Finally Good News For Phil Ivey: He Headlines Poker HOF Nominees

Jessica Welman Updated on February 6, 2020
Phil Ivey hall of fame poker
Phil Ivey’s still waiting for his day in court when it comes to his multi-million dollar Borgata case. However, he is keeping busy thanks to movement in both his other baccarat case and his poker career.

Ivey recently earned a nomination to be in this year’s class for the Poker Hall of Fame. Meanwhile, across the pond, Ivey’s pending lawsuit against Crockfords casino in London will be heard by England’s highest court.

Ivey’s Hall of Fame nomination simply a formality

Now that Ivey is 40 years old, he is in his first year of eligibility for the Poker Hall of Fame. Unsurprisingly, his name is among the ten recently announced as the nominees for this year’s Hall of Fame class.

Frankly, it would be an absolute shock if Ivey is not selected as one of the two people to be inducted this year. The New Jersey native is fifth on the all-time money list despite being absent for much of the high roller action the past couple of years. He also owns ten World Series of Poker (WSOP) bracelets.

Most importantly, he is the rare player who is as commanding at cash games as poker tournaments. He is one of the top winners in online poker history, and his reputation in live cash games remains untarnished. The legend of “No Home Jerome” grinding it out in New Jersey casinos is one of the most popular stories in poker lore.

Previously, Daniel Negreanu was a first-ballot Hall of Famer when he turned 40 in 2016. It is safe to assume Ivey will get similar treatment.

The Hall of Fame ceremony will run in tandem with the WSOP Main Event final table later this month. Other nominees this year include Mike Matusow, poker television producer Mori Eskandani, tournament director Matt Savage, and Max Pescatori.

A panel of media members and living Hall of Fame members are currently in the process of voting on this year’s class.

Ivey spotted at Bellagio in Las Vegas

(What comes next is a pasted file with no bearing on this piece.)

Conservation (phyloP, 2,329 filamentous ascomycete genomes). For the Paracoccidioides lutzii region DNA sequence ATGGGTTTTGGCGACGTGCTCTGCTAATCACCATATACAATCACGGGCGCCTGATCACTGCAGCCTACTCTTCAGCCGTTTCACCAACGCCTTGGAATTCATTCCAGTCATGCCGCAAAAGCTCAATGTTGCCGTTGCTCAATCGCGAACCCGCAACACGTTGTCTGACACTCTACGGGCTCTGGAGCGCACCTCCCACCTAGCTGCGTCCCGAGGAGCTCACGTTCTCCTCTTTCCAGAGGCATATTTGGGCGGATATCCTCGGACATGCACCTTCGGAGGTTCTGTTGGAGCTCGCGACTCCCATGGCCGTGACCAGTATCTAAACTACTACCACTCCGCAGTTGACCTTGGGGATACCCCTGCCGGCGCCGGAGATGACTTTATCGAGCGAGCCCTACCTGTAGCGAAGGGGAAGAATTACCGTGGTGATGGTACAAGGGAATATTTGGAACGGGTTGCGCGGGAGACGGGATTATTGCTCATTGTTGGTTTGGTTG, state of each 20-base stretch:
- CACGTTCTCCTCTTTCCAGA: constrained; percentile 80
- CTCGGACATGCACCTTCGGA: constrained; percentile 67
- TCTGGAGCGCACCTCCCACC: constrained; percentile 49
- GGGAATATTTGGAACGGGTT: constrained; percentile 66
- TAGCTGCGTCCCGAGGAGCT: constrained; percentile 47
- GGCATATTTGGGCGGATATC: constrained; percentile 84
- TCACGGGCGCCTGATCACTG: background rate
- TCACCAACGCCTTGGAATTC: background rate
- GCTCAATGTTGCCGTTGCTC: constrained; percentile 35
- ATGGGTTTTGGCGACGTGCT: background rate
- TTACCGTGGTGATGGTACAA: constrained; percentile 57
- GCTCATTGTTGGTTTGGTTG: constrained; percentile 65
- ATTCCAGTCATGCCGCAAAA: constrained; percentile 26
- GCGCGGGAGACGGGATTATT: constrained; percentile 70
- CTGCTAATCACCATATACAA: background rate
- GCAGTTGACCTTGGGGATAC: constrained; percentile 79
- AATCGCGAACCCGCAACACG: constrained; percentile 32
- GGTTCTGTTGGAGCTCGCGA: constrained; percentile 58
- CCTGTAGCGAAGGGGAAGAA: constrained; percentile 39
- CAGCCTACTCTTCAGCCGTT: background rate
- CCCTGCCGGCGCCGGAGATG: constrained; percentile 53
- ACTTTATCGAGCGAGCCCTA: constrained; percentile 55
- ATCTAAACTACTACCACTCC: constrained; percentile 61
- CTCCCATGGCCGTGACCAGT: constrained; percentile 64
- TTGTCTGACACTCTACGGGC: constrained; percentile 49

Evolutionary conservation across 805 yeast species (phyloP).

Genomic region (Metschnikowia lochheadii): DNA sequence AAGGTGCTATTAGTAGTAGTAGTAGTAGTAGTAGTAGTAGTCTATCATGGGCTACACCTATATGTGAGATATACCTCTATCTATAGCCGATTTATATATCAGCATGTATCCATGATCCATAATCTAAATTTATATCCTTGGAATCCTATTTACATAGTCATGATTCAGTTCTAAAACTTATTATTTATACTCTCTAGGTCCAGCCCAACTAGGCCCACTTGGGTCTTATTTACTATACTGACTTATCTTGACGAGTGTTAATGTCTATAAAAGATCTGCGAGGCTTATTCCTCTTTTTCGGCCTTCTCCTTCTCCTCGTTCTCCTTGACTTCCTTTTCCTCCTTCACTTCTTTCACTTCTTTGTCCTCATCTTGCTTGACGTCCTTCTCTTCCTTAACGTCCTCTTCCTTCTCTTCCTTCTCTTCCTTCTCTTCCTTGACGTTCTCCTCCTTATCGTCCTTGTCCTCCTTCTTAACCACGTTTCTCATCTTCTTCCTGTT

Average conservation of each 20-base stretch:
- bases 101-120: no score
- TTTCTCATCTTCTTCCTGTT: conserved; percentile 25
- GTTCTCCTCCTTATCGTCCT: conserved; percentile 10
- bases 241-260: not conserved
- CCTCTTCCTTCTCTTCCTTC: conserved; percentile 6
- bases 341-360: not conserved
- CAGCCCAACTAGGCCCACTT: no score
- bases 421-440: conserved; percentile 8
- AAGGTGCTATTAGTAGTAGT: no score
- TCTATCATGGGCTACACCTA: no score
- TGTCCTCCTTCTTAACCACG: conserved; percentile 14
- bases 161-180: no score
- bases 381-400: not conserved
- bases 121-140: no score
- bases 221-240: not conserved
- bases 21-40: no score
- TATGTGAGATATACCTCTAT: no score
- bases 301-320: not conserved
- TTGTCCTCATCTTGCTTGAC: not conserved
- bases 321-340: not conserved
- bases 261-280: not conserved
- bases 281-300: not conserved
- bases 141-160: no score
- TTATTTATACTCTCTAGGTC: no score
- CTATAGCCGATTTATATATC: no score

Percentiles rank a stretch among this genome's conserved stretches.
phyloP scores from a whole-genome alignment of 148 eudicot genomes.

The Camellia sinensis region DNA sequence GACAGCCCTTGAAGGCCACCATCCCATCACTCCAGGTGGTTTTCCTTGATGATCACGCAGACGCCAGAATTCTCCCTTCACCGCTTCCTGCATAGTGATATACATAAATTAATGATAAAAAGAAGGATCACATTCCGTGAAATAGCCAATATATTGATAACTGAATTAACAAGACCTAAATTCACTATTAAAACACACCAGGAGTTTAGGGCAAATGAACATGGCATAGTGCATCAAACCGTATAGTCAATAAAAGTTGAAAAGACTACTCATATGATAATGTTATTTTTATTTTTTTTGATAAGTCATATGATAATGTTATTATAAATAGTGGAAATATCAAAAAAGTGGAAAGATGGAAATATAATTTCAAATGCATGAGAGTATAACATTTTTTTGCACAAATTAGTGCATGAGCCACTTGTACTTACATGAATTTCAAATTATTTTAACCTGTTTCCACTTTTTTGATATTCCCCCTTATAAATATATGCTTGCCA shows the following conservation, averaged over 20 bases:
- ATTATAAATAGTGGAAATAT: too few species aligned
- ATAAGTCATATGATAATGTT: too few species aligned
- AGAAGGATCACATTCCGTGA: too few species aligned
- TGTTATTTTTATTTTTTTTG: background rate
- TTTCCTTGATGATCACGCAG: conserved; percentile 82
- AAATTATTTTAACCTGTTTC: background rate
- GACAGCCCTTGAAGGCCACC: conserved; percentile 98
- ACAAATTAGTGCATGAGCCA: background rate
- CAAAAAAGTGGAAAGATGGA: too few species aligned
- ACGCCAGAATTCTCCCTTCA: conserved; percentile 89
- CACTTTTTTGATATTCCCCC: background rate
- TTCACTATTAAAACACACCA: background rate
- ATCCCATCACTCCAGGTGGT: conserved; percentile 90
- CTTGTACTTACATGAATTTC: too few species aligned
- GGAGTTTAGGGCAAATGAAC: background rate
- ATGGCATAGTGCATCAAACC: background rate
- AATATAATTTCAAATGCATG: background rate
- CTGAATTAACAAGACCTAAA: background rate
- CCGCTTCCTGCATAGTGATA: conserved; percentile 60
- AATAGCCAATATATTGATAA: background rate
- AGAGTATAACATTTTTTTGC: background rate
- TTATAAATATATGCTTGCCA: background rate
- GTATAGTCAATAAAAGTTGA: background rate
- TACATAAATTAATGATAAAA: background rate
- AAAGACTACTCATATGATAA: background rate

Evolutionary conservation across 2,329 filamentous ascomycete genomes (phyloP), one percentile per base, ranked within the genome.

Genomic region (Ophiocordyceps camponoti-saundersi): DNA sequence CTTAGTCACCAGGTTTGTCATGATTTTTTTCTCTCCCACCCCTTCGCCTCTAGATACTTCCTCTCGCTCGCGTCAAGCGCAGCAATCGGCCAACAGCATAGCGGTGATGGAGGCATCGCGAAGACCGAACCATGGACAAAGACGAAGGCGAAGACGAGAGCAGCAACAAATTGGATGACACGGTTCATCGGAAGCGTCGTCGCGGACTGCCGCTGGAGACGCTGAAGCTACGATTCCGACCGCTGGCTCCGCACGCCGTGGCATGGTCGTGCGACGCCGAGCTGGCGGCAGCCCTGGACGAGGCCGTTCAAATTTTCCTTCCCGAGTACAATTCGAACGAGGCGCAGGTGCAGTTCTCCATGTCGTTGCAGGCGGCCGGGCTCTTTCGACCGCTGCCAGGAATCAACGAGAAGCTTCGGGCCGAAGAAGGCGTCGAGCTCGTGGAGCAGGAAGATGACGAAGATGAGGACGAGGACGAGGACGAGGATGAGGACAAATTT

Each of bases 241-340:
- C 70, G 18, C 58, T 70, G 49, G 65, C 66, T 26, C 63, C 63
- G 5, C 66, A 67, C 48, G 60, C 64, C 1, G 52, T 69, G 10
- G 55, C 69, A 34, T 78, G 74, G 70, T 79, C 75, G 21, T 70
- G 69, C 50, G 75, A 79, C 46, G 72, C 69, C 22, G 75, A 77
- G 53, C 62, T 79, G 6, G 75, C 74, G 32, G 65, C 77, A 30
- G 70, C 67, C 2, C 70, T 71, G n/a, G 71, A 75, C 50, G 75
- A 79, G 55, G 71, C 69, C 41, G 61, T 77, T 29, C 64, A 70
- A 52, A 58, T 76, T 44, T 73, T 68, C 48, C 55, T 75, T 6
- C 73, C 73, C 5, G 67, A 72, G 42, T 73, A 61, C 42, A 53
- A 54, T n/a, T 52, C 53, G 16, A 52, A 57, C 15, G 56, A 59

Ivey appears to be in Las Vegas at the moment, but he is not playing the WSOP. Instead, he was playing in the big cash games at Bellagio.

It makes plenty of sense why Ivey would avoid the WSOP tables. As it stands, the courts say Ivey owes the casino $10 million. Borgata is going to want payment of that money sooner rather than later.

If Ivey wants to avoid paying out such a big sum in advance of his appeal, one thing he will have to do is prove that the payment would be a substantial financial burden. If he goes around winning bracelets and cashing in events with reported earnings, it will look all the more likely that he can swing an eight-figure judgment.

Meanwhile, he can play cash games with unreported earnings like the big stakes Vegas games.

Crockfords case gets day in court on Thursday

In the meantime, Ivey’s other bacarrat-related court case is getting heard by the British Supreme Court this week. Unlike Borgata, which paid Ivey on his winnings, then sought to reclaim them, the British casino Crockfords withheld the £7.8 million Ivey won at the table game. He is suing for payment.

So far the courts, like those in the States, side with the casino. This is Ivey’s last shot to get his winnings. However, there is a good chance if he does, that money is going straight in Borgata’s pocket.

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Image by World Poker Tour / CC BY-NC 2.0

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